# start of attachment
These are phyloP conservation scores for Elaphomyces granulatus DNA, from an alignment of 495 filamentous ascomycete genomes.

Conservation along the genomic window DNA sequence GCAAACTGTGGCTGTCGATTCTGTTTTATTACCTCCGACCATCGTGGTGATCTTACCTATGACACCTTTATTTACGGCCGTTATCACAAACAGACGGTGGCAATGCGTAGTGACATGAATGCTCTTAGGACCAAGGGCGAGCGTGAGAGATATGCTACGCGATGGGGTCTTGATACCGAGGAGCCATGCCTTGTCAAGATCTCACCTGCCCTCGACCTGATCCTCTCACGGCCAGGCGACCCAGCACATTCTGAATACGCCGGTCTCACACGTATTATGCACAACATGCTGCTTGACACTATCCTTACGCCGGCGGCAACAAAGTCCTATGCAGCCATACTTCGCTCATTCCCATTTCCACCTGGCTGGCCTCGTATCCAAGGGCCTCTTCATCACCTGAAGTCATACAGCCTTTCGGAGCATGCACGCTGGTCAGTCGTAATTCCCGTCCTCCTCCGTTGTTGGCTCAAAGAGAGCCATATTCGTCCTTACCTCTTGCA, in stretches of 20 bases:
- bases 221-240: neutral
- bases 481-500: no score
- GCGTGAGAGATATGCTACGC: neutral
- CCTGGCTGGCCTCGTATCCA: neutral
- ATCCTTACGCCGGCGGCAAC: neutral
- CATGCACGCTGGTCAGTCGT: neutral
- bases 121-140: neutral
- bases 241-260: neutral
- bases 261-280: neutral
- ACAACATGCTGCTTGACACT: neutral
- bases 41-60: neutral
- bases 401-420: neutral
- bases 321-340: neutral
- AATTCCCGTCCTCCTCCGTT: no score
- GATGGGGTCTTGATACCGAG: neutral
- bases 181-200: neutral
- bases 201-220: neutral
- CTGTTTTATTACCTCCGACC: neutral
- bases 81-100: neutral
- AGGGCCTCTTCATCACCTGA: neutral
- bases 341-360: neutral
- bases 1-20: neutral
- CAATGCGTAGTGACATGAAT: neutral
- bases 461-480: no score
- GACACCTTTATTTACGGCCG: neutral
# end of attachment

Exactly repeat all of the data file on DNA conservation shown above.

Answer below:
These are phyloP conservation scores for Elaphomyces granulatus DNA, from an alignment of 495 filamentous ascomycete genomes.

Conservation along the genomic window DNA sequence GCAAACTGTGGCTGTCGATTCTGTTTTATTACCTCCGACCATCGTGGTGATCTTACCTATGACACCTTTATTTACGGCCGTTATCACAAACAGACGGTGGCAATGCGTAGTGACATGAATGCTCTTAGGACCAAGGGCGAGCGTGAGAGATATGCTACGCGATGGGGTCTTGATACCGAGGAGCCATGCCTTGTCAAGATCTCACCTGCCCTCGACCTGATCCTCTCACGGCCAGGCGACCCAGCACATTCTGAATACGCCGGTCTCACACGTATTATGCACAACATGCTGCTTGACACTATCCTTACGCCGGCGGCAACAAAGTCCTATGCAGCCATACTTCGCTCATTCCCATTTCCACCTGGCTGGCCTCGTATCCAAGGGCCTCTTCATCACCTGAAGTCATACAGCCTTTCGGAGCATGCACGCTGGTCAGTCGTAATTCCCGTCCTCCTCCGTTGTTGGCTCAAAGAGAGCCATATTCGTCCTTACCTCTTGCA, in stretches of 20 bases:
- bases 221-240: neutral
- bases 481-500: no score
- GCGTGAGAGATATGCTACGC: neutral
- CCTGGCTGGCCTCGTATCCA: neutral
- ATCCTTACGCCGGCGGCAAC: neutral
- CATGCACGCTGGTCAGTCGT: neutral
- bases 121-140: neutral
- bases 241-260: neutral
- bases 261-280: neutral
- ACAACATGCTGCTTGACACT: neutral
- bases 41-60: neutral
- bases 401-420: neutral
- bases 321-340: neutral
- AATTCCCGTCCTCCTCCGTT: no score
- GATGGGGTCTTGATACCGAG: neutral
- bases 181-200: neutral
- bases 201-220: neutral
- CTGTTTTATTACCTCCGACC: neutral
- bases 81-100: neutral
- AGGGCCTCTTCATCACCTGA: neutral
- bases 341-360: neutral
- bases 1-20: neutral
- CAATGCGTAGTGACATGAAT: neutral
- bases 461-480: no score
- GACACCTTTATTTACGGCCG: neutral